The frigate made a sharp turn to the left. Trillo wondered if they saw it before he had. Tracers cut across the sky, spewed out by General Urdaneta's cannons. More yellow flashes streaked through the night sky as Guaiqueri opened up with its 35mm gun, trying to shoot down the missile.
A bright flash consumed the General Urdaneta.
"Holy shit!" Pineda gaped at the scene below.
Trillo tensed as he watched a pillar of fire rise from the frigate. Hundreds of sparks exploded from the deck as ammunition and warheads cooked off. Urdaneta carried a crew of more than 180. Would any of them get off before the ship went down?
More tracers blazed across the sky. Trillo lifted his head and looked in all directions.
More contrails flashed through the darkness. One of them connected with the Guaiqueri. A geyser of flame tore through the patrol boat.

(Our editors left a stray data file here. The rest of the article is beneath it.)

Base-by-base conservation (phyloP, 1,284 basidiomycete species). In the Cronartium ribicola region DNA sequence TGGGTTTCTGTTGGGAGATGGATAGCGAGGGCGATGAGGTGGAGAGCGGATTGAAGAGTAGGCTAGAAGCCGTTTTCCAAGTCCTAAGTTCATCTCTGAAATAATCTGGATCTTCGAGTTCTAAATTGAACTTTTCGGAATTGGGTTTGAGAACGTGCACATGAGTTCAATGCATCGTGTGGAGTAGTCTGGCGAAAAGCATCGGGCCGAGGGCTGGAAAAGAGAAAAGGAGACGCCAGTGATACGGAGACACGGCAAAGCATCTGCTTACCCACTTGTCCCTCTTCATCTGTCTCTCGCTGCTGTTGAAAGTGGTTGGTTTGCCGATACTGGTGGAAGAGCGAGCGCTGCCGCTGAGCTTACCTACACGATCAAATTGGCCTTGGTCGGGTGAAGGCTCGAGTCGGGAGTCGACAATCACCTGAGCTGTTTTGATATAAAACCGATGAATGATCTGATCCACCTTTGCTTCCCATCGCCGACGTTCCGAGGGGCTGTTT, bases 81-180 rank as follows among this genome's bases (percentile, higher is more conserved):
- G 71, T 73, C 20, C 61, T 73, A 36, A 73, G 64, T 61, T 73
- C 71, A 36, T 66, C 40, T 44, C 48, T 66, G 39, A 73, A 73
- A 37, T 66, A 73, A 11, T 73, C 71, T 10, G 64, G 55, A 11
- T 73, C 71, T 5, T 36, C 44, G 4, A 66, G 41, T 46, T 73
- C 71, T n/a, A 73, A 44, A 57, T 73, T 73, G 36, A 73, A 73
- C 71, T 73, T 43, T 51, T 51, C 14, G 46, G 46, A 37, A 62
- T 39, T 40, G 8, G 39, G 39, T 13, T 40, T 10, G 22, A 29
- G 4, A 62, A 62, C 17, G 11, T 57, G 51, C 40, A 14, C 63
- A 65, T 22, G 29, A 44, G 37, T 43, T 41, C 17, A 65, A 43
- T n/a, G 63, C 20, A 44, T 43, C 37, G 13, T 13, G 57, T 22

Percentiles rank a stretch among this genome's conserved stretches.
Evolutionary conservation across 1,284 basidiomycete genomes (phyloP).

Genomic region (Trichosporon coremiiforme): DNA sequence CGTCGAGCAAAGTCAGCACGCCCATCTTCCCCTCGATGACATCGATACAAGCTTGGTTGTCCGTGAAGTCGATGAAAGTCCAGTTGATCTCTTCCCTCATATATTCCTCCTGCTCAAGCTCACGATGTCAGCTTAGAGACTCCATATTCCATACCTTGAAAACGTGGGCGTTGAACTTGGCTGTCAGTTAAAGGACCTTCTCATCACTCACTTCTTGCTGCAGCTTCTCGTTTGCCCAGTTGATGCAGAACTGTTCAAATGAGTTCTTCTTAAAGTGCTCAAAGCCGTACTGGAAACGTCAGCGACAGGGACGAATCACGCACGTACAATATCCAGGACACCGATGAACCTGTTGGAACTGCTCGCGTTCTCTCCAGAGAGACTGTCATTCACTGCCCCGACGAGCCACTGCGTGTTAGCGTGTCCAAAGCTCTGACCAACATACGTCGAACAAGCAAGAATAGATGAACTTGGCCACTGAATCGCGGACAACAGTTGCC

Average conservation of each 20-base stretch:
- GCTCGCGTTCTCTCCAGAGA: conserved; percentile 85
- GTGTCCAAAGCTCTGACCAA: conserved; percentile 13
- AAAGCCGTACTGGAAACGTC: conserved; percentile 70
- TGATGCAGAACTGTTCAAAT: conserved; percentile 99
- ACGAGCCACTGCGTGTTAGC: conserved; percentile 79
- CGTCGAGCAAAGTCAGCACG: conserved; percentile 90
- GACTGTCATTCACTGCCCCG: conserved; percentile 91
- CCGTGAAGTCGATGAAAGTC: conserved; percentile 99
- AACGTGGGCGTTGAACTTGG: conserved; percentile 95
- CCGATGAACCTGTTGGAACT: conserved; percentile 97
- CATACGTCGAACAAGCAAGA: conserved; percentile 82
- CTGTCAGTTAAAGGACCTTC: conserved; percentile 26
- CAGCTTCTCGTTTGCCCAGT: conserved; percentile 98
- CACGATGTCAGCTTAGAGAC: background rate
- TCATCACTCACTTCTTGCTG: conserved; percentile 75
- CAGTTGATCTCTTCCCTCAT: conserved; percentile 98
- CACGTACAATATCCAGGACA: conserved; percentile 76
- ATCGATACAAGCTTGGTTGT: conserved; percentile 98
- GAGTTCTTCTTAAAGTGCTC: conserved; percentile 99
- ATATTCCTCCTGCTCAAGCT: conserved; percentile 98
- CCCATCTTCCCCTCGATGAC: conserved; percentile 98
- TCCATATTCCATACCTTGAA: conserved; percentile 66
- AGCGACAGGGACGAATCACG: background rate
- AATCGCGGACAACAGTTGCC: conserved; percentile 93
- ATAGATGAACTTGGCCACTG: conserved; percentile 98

"Who's shooting at us?" Pineda hollered. "The Trinidadians don't have anti-ship missiles."
Trillo said nothing. From the briefing they had back at base, only one group could be capable of launching missiles at them.
"Hot diggity damn, look at 'em burn!" Skrag wheeled his modified B-25 bomber, Sky Bitch, to the left. Flames engulfed the Venezuelan frigate. More Mavericks fired by the two F4U Corsairs in his flight struck the other patrol ship and the island of the landing ship.
"Hey, Z-Man!" he barked into the radio. "You gonna do something about that landing ship?"
"I'm starting my bomb run, so shut up. All right?"
Skrag just laughed and turned to his co-pilot, Dave Underwood. "So easy to piss him off, ain't it?"